stevo_ said:

Is it even ON the wishlist? can you explain why somebody would want this vs the .net tuple class? regardless of source naming guidelines Tongue Out.. (having type arg a and paramter a is really needlessly complicated).. personally I think you have a over obsession with functional style code.

 

C# isn't classically functional, so trying to treat it so is really pretty abusive and it shows with how you'd need to use it.. if you want to go nuts on functional style, why not just pick a language that is based on functional foundations like F#?

 

Your efforts would be much more rewarding there.

There are several things to consider. (The why is explained previously but see the end of this post as well (the questions)).

 

Types are shared across languages, imperative or declarative. The discussion here is about the formulation of tuples in .Net, so it is really language agnostic in a sense, it just so happens that C# is quite close to the lingua franca of .Net, MSIL. It could've been VB too for that matter. F# has a succint syntax but I'm not very convinced its fundamentally more functional than C# for example, given that C# now has lambdas and "monadic syntax". Both F# and C# are hybrid imperative/declarative/object-oriented languages; and F# has had to adapt to this as the .Net Framework is object-oriented (one possible interpretation of the dot in dot net?). So I don't believe a resistance to functional style C# is that meaningful in the larger scheme of things.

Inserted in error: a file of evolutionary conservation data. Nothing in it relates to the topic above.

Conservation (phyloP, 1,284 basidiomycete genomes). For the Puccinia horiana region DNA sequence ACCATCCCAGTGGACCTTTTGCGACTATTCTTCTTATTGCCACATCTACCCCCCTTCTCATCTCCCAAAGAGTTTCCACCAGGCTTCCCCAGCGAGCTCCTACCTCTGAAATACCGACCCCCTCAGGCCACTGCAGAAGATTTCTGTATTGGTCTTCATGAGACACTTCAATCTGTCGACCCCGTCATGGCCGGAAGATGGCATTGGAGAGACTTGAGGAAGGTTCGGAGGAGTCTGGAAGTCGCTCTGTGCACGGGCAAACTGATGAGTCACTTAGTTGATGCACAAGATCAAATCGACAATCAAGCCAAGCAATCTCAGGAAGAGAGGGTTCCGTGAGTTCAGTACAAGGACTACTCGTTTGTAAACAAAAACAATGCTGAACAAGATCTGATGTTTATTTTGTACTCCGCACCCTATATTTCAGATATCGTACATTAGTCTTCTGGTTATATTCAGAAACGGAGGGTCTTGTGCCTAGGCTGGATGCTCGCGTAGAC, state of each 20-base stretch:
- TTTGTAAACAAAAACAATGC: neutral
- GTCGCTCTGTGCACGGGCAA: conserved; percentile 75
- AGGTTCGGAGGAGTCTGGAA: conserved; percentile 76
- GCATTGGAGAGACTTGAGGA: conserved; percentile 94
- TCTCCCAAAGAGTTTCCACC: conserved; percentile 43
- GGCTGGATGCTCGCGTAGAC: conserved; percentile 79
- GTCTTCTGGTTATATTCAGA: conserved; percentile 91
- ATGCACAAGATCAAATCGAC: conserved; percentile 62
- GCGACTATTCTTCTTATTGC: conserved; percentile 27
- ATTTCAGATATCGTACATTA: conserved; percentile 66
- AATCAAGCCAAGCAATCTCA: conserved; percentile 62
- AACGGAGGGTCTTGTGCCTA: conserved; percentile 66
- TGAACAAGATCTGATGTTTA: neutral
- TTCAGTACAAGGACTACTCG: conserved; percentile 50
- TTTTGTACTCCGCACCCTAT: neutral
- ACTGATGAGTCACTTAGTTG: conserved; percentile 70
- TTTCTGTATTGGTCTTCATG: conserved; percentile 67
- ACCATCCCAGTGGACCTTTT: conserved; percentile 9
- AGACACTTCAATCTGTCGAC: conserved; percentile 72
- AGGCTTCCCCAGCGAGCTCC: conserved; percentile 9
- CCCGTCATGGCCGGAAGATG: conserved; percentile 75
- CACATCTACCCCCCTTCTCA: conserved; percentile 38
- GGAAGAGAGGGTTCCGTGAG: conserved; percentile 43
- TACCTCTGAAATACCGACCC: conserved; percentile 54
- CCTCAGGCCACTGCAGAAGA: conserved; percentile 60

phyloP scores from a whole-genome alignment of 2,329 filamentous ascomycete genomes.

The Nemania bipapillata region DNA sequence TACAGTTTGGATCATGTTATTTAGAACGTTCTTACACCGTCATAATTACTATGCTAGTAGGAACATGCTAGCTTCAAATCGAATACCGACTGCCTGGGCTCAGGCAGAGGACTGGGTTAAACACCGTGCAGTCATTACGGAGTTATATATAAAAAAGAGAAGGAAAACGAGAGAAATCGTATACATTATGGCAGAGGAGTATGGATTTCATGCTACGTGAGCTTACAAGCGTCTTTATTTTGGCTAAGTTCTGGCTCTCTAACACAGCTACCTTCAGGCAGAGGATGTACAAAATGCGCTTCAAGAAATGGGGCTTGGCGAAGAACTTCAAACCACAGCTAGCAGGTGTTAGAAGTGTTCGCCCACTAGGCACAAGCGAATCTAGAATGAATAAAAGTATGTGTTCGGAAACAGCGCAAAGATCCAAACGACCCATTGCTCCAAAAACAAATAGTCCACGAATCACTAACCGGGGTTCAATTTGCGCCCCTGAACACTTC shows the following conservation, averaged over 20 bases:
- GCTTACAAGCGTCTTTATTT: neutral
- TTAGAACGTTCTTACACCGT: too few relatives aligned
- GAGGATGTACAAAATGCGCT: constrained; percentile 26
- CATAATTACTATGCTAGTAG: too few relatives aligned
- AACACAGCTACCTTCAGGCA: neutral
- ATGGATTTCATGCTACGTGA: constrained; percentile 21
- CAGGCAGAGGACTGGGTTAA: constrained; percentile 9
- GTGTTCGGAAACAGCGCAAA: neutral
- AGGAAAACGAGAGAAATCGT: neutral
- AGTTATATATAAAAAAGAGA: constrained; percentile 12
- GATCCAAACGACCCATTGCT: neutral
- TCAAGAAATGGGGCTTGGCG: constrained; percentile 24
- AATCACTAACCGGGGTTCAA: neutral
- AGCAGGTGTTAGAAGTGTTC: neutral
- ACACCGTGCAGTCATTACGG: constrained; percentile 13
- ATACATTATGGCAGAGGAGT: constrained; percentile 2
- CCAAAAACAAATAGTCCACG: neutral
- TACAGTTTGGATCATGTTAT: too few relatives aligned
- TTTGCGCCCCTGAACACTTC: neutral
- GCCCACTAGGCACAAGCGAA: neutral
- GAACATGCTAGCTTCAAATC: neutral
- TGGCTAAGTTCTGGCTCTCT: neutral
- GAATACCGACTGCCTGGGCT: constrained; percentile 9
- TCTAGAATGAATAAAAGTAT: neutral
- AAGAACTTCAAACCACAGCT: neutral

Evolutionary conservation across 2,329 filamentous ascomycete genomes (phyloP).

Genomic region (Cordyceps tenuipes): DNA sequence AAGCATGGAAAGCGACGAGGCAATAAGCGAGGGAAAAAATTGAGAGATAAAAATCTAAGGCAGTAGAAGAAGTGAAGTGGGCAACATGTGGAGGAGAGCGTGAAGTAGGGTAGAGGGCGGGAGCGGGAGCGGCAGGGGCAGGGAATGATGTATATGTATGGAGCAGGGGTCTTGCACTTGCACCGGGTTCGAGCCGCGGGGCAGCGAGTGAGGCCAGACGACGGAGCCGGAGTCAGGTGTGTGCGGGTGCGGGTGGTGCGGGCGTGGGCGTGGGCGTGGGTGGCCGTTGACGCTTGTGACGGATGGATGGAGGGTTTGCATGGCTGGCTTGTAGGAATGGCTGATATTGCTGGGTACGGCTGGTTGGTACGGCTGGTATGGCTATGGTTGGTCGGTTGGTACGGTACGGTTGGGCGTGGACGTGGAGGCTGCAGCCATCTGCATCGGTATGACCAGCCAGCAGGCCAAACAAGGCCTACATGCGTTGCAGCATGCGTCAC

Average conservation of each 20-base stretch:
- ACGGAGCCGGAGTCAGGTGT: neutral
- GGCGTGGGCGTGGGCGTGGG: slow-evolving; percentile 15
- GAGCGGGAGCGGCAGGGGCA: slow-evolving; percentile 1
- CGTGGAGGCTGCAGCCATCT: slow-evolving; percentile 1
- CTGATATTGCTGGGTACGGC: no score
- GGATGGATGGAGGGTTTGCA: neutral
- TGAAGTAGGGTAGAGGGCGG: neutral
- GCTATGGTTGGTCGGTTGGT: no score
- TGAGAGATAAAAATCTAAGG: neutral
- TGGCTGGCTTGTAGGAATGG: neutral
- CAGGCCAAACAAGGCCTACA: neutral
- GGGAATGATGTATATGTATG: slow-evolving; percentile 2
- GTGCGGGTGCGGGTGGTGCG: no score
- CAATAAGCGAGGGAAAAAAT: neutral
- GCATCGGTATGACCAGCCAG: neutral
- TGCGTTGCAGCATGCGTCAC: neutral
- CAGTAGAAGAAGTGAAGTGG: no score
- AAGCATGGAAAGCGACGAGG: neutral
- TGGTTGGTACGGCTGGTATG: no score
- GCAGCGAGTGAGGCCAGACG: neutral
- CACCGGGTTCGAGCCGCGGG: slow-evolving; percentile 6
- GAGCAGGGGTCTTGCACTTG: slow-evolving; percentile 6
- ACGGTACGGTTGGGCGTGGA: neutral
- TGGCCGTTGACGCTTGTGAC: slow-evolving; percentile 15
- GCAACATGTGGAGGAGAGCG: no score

The experimental code provided here is just to show how tuples could be defined in a more "compositional" way. There is disagreement as to whether this is a good thing. That's good  and certainly does not discourage me from experimenting - I find this both educational and fun. C# or F#, it really doesn't make that much difference to me. Types are shared - the fundamental means of expression also.

 

So you should refocus your attention to the semantics: are tuples as sequences helpful or harmful; are tuples as structs vs classes helpful or harmful; are a "recursive" definition of tuples more helpful than a flat definition?